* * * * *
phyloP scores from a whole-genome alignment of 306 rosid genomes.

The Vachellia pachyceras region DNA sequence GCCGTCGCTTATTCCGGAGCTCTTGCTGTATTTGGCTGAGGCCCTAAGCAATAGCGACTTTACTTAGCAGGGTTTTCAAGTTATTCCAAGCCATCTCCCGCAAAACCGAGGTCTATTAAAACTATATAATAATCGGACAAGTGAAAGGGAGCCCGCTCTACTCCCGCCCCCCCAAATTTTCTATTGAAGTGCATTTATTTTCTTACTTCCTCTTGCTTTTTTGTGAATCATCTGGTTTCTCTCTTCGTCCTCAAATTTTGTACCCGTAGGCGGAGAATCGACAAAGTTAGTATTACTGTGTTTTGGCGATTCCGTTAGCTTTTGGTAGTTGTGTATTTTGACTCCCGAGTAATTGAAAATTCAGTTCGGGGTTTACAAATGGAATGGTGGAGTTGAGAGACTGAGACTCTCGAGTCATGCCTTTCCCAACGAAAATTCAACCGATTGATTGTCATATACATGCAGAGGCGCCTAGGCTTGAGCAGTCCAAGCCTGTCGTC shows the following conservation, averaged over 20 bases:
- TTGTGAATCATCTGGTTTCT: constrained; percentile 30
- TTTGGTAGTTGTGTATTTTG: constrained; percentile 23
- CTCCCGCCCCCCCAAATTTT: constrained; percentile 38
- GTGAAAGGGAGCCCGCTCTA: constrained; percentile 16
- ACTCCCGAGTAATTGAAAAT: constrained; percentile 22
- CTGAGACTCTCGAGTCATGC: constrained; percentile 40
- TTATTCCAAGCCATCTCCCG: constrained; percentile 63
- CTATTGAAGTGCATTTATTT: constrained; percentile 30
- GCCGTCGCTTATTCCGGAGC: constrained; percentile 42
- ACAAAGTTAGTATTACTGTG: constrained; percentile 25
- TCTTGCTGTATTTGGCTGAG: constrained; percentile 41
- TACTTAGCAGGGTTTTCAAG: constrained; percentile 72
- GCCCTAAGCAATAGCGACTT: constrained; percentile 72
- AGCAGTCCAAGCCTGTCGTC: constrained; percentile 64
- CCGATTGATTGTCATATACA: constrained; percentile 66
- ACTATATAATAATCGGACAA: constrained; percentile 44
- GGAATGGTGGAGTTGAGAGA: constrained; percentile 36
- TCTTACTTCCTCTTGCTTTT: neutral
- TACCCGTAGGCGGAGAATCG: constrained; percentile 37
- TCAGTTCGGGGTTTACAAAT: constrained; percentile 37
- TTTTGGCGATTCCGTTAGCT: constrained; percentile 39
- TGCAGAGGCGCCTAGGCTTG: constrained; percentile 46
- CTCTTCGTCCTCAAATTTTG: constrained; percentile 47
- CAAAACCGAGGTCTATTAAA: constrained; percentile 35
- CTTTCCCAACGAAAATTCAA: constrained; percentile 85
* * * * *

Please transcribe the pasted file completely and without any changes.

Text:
phyloP scores from a whole-genome alignment of 306 rosid genomes.

The Vachellia pachyceras region DNA sequence GCCGTCGCTTATTCCGGAGCTCTTGCTGTATTTGGCTGAGGCCCTAAGCAATAGCGACTTTACTTAGCAGGGTTTTCAAGTTATTCCAAGCCATCTCCCGCAAAACCGAGGTCTATTAAAACTATATAATAATCGGACAAGTGAAAGGGAGCCCGCTCTACTCCCGCCCCCCCAAATTTTCTATTGAAGTGCATTTATTTTCTTACTTCCTCTTGCTTTTTTGTGAATCATCTGGTTTCTCTCTTCGTCCTCAAATTTTGTACCCGTAGGCGGAGAATCGACAAAGTTAGTATTACTGTGTTTTGGCGATTCCGTTAGCTTTTGGTAGTTGTGTATTTTGACTCCCGAGTAATTGAAAATTCAGTTCGGGGTTTACAAATGGAATGGTGGAGTTGAGAGACTGAGACTCTCGAGTCATGCCTTTCCCAACGAAAATTCAACCGATTGATTGTCATATACATGCAGAGGCGCCTAGGCTTGAGCAGTCCAAGCCTGTCGTC shows the following conservation, averaged over 20 bases:
- TTGTGAATCATCTGGTTTCT: constrained; percentile 30
- TTTGGTAGTTGTGTATTTTG: constrained; percentile 23
- CTCCCGCCCCCCCAAATTTT: constrained; percentile 38
- GTGAAAGGGAGCCCGCTCTA: constrained; percentile 16
- ACTCCCGAGTAATTGAAAAT: constrained; percentile 22
- CTGAGACTCTCGAGTCATGC: constrained; percentile 40
- TTATTCCAAGCCATCTCCCG: constrained; percentile 63
- CTATTGAAGTGCATTTATTT: constrained; percentile 30
- GCCGTCGCTTATTCCGGAGC: constrained; percentile 42
- ACAAAGTTAGTATTACTGTG: constrained; percentile 25
- TCTTGCTGTATTTGGCTGAG: constrained; percentile 41
- TACTTAGCAGGGTTTTCAAG: constrained; percentile 72
- GCCCTAAGCAATAGCGACTT: constrained; percentile 72
- AGCAGTCCAAGCCTGTCGTC: constrained; percentile 64
- CCGATTGATTGTCATATACA: constrained; percentile 66
- ACTATATAATAATCGGACAA: constrained; percentile 44
- GGAATGGTGGAGTTGAGAGA: constrained; percentile 36
- TCTTACTTCCTCTTGCTTTT: neutral
- TACCCGTAGGCGGAGAATCG: constrained; percentile 37
- TCAGTTCGGGGTTTACAAAT: constrained; percentile 37
- TTTTGGCGATTCCGTTAGCT: constrained; percentile 39
- TGCAGAGGCGCCTAGGCTTG: constrained; percentile 46
- CTCTTCGTCCTCAAATTTTG: constrained; percentile 47
- CAAAACCGAGGTCTATTAAA: constrained; percentile 35
- CTTTCCCAACGAAAATTCAA: constrained; percentile 85